US $200 billion dollar industry drowning in data – but lacking meaningful insights.
The US Wine and Spirits industry is a wild one to watch. Alcohol consumer behavior has shifted dramatically in the last two years leaving many suppliers and retailers rushing to catch up and get ahead. With a significant spike in social drinking accompanied by the ever-changing consumer palate, it’s no surprise total alcoholic beverage sales reached over $222 billion in 2021. The top suppliers in the US market are competing on the basis of accessibility, consumer preference, quality, and price – all without full access to their customer data.
Industry of Discontinuity.
As with any industry, wine and spirits suppliers should always operate under a consumer-centric market strategy in order to compete. A comprehensive understanding of current and future customer trends should be the core driver when deciding which products (plus quantity and price of each product) to ship to individual distributors every month. Unlike most industries, brands in this space historically have not been permitted to sell directly to their consumers or able to access in-depth consumer behavior data. That reality began to shift in March of 2020 when direct shipping restrictions started to loosen – opening up DTC and e-commerce channels. Alongside this recent influx of e-commerce came access to exciting new data. When selling directly to consumers, suppliers can now see what, when, and where their customers are buying – all in real-time.
For the first time in the industry, suppliers have the capability to accurately observe and understand the consumer in real-time. These types of capabilities have left brands wondering why the large gap in customer data through wholesale channels continues to exist.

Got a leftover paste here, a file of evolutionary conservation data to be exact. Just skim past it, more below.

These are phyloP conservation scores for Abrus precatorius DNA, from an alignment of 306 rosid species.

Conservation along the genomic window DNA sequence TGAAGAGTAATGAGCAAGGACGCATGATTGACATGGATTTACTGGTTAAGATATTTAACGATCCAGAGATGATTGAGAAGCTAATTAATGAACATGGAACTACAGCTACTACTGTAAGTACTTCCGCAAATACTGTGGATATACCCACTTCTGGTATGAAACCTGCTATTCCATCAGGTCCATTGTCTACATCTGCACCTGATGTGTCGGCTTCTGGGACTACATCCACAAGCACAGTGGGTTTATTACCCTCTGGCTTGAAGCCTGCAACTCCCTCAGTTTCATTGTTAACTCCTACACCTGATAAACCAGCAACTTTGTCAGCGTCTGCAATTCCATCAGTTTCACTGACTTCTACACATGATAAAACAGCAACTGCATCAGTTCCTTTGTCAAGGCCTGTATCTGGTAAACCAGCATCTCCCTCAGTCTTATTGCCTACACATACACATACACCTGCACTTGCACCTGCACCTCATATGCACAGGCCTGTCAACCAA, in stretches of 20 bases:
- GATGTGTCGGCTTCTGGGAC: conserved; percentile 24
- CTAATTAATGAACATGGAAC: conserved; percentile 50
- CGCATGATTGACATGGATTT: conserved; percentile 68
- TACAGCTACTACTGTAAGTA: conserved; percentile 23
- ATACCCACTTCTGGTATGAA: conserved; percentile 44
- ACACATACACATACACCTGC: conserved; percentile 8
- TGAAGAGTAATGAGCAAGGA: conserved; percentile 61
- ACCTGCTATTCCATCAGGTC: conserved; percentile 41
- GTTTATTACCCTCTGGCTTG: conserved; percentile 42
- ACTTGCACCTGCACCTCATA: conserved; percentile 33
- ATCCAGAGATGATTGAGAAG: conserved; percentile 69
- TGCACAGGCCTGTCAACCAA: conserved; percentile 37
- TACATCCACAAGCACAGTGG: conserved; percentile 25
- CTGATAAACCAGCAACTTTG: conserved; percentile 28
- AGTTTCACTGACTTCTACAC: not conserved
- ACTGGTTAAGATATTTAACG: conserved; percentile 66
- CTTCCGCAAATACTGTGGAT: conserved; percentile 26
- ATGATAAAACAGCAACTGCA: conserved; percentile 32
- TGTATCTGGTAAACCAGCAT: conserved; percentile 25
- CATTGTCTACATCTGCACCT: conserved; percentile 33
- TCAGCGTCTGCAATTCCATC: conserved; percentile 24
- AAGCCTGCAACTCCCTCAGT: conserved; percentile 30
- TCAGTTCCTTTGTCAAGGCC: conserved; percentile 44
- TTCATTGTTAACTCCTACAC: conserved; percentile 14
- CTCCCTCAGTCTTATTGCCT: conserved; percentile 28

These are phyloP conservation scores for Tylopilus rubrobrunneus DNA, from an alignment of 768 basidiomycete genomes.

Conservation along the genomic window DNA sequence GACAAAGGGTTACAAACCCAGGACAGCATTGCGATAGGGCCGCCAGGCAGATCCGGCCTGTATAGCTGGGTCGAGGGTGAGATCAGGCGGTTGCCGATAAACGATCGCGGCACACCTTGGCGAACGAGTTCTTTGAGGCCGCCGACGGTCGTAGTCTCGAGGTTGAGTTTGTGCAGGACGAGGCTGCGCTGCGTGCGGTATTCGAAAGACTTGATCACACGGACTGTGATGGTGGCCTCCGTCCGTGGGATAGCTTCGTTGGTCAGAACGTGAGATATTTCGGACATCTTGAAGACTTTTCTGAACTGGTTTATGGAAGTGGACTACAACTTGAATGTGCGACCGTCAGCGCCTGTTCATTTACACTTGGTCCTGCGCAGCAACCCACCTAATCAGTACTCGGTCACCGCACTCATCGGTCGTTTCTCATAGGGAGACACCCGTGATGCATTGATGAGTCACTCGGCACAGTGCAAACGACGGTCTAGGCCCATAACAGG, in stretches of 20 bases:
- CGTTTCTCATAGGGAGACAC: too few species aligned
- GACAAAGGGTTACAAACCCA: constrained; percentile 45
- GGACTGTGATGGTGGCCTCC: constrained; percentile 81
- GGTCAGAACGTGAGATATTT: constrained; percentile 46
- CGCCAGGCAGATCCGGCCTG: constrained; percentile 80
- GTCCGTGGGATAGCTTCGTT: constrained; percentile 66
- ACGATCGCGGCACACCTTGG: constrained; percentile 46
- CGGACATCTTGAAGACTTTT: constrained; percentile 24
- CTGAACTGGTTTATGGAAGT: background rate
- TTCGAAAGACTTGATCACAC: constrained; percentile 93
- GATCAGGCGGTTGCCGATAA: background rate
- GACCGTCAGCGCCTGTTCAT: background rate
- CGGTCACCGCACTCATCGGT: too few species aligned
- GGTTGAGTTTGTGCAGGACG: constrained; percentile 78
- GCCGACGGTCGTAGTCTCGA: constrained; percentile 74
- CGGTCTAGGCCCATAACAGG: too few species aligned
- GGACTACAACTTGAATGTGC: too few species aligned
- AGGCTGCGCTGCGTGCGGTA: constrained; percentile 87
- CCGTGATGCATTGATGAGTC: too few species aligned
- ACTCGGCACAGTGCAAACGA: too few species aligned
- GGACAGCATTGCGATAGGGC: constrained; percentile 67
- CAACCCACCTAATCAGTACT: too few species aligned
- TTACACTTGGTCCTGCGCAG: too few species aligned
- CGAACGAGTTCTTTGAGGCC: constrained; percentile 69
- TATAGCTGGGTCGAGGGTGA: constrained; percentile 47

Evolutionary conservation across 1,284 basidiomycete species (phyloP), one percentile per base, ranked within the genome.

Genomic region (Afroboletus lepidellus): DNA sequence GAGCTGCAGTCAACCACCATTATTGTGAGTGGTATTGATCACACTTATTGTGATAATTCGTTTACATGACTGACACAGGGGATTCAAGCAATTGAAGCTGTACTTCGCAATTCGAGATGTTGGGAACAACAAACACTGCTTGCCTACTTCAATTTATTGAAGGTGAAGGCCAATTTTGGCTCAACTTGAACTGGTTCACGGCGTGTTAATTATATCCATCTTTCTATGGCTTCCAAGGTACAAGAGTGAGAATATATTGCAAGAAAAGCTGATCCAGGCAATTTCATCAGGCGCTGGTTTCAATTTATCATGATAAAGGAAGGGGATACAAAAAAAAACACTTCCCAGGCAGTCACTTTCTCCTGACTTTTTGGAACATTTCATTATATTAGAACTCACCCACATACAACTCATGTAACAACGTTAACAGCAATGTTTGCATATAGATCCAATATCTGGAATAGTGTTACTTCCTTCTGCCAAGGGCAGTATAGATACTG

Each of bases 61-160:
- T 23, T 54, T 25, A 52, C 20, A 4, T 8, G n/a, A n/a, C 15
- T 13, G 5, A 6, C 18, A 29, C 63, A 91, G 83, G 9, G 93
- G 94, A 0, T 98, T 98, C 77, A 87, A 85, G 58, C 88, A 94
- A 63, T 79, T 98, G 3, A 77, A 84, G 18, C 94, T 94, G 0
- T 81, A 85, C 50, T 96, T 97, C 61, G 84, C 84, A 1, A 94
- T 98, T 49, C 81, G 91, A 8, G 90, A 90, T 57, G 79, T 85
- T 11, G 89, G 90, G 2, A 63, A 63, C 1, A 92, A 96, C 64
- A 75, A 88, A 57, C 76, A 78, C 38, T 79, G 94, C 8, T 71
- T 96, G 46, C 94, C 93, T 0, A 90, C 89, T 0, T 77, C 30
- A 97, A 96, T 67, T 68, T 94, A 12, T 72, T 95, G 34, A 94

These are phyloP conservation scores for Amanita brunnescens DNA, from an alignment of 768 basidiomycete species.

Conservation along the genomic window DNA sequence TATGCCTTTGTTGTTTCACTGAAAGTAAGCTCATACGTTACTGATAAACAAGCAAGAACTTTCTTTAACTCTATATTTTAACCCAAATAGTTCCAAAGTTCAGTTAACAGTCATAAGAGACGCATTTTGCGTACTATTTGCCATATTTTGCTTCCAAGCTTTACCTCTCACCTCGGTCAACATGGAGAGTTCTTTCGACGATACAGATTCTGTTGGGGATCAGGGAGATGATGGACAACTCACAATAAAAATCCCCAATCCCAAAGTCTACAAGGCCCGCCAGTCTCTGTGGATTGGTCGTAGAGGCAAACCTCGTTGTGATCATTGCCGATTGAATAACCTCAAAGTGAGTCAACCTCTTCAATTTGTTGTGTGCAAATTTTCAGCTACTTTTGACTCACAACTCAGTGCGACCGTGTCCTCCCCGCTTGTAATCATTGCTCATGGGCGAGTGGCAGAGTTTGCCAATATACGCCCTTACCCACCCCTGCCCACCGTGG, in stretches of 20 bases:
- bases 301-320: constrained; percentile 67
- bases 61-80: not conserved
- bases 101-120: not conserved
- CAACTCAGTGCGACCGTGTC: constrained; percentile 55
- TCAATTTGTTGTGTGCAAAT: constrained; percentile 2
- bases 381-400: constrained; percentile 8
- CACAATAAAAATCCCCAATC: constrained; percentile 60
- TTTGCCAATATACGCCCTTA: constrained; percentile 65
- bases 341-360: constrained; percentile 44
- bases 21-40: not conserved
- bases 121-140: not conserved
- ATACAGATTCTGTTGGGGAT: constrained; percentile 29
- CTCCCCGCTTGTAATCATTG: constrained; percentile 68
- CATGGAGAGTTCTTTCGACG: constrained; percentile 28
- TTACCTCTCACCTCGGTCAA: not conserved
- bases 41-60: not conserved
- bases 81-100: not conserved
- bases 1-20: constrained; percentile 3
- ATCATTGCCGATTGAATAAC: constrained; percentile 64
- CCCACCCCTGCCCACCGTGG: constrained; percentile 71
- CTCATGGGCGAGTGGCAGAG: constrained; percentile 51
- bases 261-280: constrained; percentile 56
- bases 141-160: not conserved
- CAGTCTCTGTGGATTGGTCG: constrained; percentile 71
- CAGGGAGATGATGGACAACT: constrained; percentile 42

The long-standing wine and spirits three-tier system for wholesale distribution results in massive amounts of data living in completely separated worlds. If suppliers could simply compile and utilize all of this information related to each distributor, retailer, and the granular customer data, then the entire operation has the ability to shift from reactive to strategically proactive. Thanks to e-commerce shedding light on the depth and value of this level of consumer data, suppliers are now realizing the magnitude of bridging all the available data sets together. Once the dots connect between how many cases a distributor sold to a liquor store down the street with the number of bottles actually purchased, alongside which bottles at what price point, brands can start folding in proactive measures. In a business with a customer palate that is constantly evolving but without direct insight into what is or isn’t moving off the shelf, staying customer-obsessed is the only way to win.
Before diving into this concept of an integrated customer-centric route to market, let’s outline what a disconnected brand architecture looks like. Sales teams are pursuing accounts that are not profitable, and marketing teams are targeting zip codes where sales reps are not selling. If the sales and marketing data isn’t communicating, the sales and marketing strategies are also disconnected. Fragmented and delayed data leads teams to make decisions in siloes, resulting in wasted time and resources. This waste can be easily recovered through accurate, integrated data that align with marketing, sales, and financial initiatives. Cohesive intel empowers everyone within the organization to understand how to grow a profitable business in an efficient manner.
Playing a Different Game.